I went off on two tangents at this point and one of them is shorter than the other so I’ll address it first. This was me thinking about words that have ‘sch’ in them that I CAN pronounce and the one I thought of first is ‘school’. Then I thought about how, to my eye, the word school comes from the same place across all the languages I know, which struck me as cool. (Disclaimer: I could be wrong about this, like I’m good at spotting patterns across languages and that’s why I’m good at them, but I’m by no means trained or always accurate.) But, to my eye:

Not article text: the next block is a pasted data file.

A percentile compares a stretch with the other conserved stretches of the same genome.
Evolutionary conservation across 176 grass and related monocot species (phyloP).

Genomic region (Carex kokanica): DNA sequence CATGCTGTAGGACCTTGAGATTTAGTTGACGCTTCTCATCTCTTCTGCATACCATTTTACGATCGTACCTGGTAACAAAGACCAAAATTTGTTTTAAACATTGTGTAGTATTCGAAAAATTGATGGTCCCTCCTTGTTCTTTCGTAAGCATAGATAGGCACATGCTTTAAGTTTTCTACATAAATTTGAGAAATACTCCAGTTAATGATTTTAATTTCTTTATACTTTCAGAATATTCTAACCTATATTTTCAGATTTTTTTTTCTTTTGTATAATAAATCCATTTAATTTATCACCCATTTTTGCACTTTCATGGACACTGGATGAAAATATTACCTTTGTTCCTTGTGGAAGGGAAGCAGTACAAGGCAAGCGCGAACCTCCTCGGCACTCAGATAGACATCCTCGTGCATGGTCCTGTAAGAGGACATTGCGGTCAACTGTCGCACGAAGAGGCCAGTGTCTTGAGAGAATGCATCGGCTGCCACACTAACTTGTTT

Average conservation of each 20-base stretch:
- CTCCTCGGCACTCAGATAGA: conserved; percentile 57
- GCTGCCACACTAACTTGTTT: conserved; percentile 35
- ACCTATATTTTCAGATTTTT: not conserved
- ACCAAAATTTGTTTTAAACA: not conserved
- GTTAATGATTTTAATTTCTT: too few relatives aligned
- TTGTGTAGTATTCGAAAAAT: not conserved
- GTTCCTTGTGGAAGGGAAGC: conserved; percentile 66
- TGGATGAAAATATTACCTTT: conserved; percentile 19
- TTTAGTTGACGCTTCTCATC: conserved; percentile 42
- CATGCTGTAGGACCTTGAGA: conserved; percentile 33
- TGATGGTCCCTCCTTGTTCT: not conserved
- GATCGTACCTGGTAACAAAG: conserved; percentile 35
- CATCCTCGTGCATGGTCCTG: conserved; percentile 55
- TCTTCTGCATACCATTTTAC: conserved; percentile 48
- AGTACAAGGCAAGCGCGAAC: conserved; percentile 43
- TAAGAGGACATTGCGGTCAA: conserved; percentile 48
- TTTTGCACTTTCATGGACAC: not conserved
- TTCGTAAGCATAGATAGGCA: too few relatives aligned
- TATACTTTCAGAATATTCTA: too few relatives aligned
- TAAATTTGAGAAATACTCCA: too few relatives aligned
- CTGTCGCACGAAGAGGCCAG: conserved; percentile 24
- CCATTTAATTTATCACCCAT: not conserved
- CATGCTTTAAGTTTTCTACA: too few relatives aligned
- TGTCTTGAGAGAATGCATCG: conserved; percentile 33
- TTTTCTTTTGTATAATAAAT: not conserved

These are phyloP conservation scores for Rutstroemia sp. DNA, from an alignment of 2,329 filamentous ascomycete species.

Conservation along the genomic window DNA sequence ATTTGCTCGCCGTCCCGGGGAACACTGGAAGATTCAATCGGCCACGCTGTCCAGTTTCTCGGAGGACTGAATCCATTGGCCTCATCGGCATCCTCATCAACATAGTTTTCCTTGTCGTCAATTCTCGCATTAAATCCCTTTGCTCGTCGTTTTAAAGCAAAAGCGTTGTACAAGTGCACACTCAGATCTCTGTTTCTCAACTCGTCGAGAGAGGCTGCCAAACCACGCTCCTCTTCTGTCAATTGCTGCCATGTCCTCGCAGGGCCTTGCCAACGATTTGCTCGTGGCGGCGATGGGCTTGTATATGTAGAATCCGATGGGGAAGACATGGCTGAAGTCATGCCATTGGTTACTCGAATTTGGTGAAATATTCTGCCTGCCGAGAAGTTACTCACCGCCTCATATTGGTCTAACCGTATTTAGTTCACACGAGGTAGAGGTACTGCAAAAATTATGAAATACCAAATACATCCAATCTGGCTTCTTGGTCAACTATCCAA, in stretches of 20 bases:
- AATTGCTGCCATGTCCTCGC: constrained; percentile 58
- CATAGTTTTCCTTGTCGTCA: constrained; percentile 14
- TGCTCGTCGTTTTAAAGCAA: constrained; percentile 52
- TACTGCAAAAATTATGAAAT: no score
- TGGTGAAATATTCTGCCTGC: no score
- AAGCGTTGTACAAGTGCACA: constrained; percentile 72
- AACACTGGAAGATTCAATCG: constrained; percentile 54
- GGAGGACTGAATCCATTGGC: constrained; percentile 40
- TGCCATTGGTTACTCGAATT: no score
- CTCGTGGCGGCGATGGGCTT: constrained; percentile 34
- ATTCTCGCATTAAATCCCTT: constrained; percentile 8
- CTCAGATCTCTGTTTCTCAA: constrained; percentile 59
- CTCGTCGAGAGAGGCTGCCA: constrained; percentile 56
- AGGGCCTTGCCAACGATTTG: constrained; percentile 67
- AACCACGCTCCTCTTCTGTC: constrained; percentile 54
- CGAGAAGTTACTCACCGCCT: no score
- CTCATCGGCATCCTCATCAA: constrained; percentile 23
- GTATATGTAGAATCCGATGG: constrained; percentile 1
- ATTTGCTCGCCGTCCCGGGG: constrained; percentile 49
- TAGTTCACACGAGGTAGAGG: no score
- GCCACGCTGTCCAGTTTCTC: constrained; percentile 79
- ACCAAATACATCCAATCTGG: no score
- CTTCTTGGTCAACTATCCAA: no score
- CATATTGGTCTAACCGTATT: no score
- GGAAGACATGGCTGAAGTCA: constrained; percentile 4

informs me that in Gaelic/Welsh school is sgoil. From work I believe Welsh for school is ysgol? (cosmic_llin
So yes, that struck me as a fun cognate. The problem with cognates is as soon as you ASK me about them, my mind goes completely blank. (Brain very helpfully informs me potato is a cognate - πατάτα - patata)